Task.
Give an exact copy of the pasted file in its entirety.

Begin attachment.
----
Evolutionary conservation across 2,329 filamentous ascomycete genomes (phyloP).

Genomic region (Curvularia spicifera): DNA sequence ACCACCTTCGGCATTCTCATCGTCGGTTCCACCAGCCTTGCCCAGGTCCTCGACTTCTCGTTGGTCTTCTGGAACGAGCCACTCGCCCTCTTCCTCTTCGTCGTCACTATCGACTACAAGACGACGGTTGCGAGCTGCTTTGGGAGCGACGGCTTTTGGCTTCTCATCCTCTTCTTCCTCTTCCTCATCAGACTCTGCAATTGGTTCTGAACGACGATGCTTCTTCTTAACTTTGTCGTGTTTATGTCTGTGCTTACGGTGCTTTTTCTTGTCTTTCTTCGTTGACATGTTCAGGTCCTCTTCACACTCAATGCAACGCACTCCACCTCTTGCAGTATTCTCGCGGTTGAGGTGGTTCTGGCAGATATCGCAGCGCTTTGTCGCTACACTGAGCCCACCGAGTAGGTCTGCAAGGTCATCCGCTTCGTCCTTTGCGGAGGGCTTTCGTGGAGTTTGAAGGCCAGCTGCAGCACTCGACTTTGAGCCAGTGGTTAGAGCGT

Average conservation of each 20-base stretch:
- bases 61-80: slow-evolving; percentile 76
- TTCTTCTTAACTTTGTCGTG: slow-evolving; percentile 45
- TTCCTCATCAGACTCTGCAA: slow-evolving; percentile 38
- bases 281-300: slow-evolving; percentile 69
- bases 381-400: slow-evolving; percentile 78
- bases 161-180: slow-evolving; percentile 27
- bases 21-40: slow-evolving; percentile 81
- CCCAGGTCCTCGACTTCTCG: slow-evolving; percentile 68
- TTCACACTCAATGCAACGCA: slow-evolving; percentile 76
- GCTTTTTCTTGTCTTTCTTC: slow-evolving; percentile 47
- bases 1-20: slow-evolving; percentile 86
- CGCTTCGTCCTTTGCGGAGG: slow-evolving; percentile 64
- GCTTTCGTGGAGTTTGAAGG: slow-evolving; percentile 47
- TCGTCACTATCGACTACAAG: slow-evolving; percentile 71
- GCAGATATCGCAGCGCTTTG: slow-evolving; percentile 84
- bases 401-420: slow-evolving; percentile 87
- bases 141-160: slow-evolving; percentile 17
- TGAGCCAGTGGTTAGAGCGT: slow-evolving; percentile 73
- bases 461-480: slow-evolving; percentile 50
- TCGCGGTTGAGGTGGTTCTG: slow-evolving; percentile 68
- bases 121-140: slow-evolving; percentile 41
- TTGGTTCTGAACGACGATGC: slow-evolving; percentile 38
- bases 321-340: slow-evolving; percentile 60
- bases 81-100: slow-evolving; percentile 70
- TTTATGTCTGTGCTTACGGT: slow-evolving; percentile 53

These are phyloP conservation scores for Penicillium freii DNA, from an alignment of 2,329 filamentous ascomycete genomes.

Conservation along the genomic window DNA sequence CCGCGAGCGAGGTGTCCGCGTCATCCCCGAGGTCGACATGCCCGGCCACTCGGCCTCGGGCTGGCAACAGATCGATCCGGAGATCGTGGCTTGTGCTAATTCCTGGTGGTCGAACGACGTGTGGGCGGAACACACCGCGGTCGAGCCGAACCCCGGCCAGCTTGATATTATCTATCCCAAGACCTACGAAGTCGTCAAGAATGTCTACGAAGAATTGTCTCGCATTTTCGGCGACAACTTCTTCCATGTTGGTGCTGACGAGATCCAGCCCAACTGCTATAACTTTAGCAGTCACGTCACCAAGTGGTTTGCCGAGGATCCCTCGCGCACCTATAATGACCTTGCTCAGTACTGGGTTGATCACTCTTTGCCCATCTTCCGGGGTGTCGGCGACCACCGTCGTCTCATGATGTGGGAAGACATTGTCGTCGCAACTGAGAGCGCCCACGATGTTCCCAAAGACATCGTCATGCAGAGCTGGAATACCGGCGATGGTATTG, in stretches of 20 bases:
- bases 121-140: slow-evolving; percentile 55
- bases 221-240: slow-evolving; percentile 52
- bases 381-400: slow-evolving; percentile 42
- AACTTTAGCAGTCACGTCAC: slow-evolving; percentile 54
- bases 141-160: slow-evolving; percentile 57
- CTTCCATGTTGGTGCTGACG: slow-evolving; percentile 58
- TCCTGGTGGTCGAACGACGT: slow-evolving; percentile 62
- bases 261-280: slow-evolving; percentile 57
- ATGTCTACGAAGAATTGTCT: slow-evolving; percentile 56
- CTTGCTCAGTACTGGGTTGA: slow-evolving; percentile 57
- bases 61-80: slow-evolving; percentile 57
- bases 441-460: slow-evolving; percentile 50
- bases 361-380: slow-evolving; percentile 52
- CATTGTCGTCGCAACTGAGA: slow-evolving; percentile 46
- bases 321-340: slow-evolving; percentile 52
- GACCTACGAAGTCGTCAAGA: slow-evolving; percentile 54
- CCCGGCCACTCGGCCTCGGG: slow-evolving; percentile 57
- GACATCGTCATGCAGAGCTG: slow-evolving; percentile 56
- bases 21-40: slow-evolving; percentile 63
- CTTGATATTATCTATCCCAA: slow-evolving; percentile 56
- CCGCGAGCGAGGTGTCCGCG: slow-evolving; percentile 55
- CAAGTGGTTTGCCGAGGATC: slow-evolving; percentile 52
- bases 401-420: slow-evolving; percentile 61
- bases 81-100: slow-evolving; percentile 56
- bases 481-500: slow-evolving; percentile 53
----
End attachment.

Evolutionary conservation across 2,329 filamentous ascomycete genomes (phyloP).

Genomic region (Curvularia spicifera): DNA sequence ACCACCTTCGGCATTCTCATCGTCGGTTCCACCAGCCTTGCCCAGGTCCTCGACTTCTCGTTGGTCTTCTGGAACGAGCCACTCGCCCTCTTCCTCTTCGTCGTCACTATCGACTACAAGACGACGGTTGCGAGCTGCTTTGGGAGCGACGGCTTTTGGCTTCTCATCCTCTTCTTCCTCTTCCTCATCAGACTCTGCAATTGGTTCTGAACGACGATGCTTCTTCTTAACTTTGTCGTGTTTATGTCTGTGCTTACGGTGCTTTTTCTTGTCTTTCTTCGTTGACATGTTCAGGTCCTCTTCACACTCAATGCAACGCACTCCACCTCTTGCAGTATTCTCGCGGTTGAGGTGGTTCTGGCAGATATCGCAGCGCTTTGTCGCTACACTGAGCCCACCGAGTAGGTCTGCAAGGTCATCCGCTTCGTCCTTTGCGGAGGGCTTTCGTGGAGTTTGAAGGCCAGCTGCAGCACTCGACTTTGAGCCAGTGGTTAGAGCGT

Average conservation of each 20-base stretch:
- bases 61-80: slow-evolving; percentile 76
- TTCTTCTTAACTTTGTCGTG: slow-evolving; percentile 45
- TTCCTCATCAGACTCTGCAA: slow-evolving; percentile 38
- bases 281-300: slow-evolving; percentile 69
- bases 381-400: slow-evolving; percentile 78
- bases 161-180: slow-evolving; percentile 27
- bases 21-40: slow-evolving; percentile 81
- CCCAGGTCCTCGACTTCTCG: slow-evolving; percentile 68
- TTCACACTCAATGCAACGCA: slow-evolving; percentile 76
- GCTTTTTCTTGTCTTTCTTC: slow-evolving; percentile 47
- bases 1-20: slow-evolving; percentile 86
- CGCTTCGTCCTTTGCGGAGG: slow-evolving; percentile 64
- GCTTTCGTGGAGTTTGAAGG: slow-evolving; percentile 47
- TCGTCACTATCGACTACAAG: slow-evolving; percentile 71
- GCAGATATCGCAGCGCTTTG: slow-evolving; percentile 84
- bases 401-420: slow-evolving; percentile 87
- bases 141-160: slow-evolving; percentile 17
- TGAGCCAGTGGTTAGAGCGT: slow-evolving; percentile 73
- bases 461-480: slow-evolving; percentile 50
- TCGCGGTTGAGGTGGTTCTG: slow-evolving; percentile 68
- bases 121-140: slow-evolving; percentile 41
- TTGGTTCTGAACGACGATGC: slow-evolving; percentile 38
- bases 321-340: slow-evolving; percentile 60
- bases 81-100: slow-evolving; percentile 70
- TTTATGTCTGTGCTTACGGT: slow-evolving; percentile 53

These are phyloP conservation scores for Penicillium freii DNA, from an alignment of 2,329 filamentous ascomycete genomes.

Conservation along the genomic window DNA sequence CCGCGAGCGAGGTGTCCGCGTCATCCCCGAGGTCGACATGCCCGGCCACTCGGCCTCGGGCTGGCAACAGATCGATCCGGAGATCGTGGCTTGTGCTAATTCCTGGTGGTCGAACGACGTGTGGGCGGAACACACCGCGGTCGAGCCGAACCCCGGCCAGCTTGATATTATCTATCCCAAGACCTACGAAGTCGTCAAGAATGTCTACGAAGAATTGTCTCGCATTTTCGGCGACAACTTCTTCCATGTTGGTGCTGACGAGATCCAGCCCAACTGCTATAACTTTAGCAGTCACGTCACCAAGTGGTTTGCCGAGGATCCCTCGCGCACCTATAATGACCTTGCTCAGTACTGGGTTGATCACTCTTTGCCCATCTTCCGGGGTGTCGGCGACCACCGTCGTCTCATGATGTGGGAAGACATTGTCGTCGCAACTGAGAGCGCCCACGATGTTCCCAAAGACATCGTCATGCAGAGCTGGAATACCGGCGATGGTATTG, in stretches of 20 bases:
- bases 121-140: slow-evolving; percentile 55
- bases 221-240: slow-evolving; percentile 52
- bases 381-400: slow-evolving; percentile 42
- AACTTTAGCAGTCACGTCAC: slow-evolving; percentile 54
- bases 141-160: slow-evolving; percentile 57
- CTTCCATGTTGGTGCTGACG: slow-evolving; percentile 58
- TCCTGGTGGTCGAACGACGT: slow-evolving; percentile 62
- bases 261-280: slow-evolving; percentile 57
- ATGTCTACGAAGAATTGTCT: slow-evolving; percentile 56
- CTTGCTCAGTACTGGGTTGA: slow-evolving; percentile 57
- bases 61-80: slow-evolving; percentile 57
- bases 441-460: slow-evolving; percentile 50
- bases 361-380: slow-evolving; percentile 52
- CATTGTCGTCGCAACTGAGA: slow-evolving; percentile 46
- bases 321-340: slow-evolving; percentile 52
- GACCTACGAAGTCGTCAAGA: slow-evolving; percentile 54
- CCCGGCCACTCGGCCTCGGG: slow-evolving; percentile 57
- GACATCGTCATGCAGAGCTG: slow-evolving; percentile 56
- bases 21-40: slow-evolving; percentile 63
- CTTGATATTATCTATCCCAA: slow-evolving; percentile 56
- CCGCGAGCGAGGTGTCCGCG: slow-evolving; percentile 55
- CAAGTGGTTTGCCGAGGATC: slow-evolving; percentile 52
- bases 401-420: slow-evolving; percentile 61
- bases 81-100: slow-evolving; percentile 56
- bases 481-500: slow-evolving; percentile 53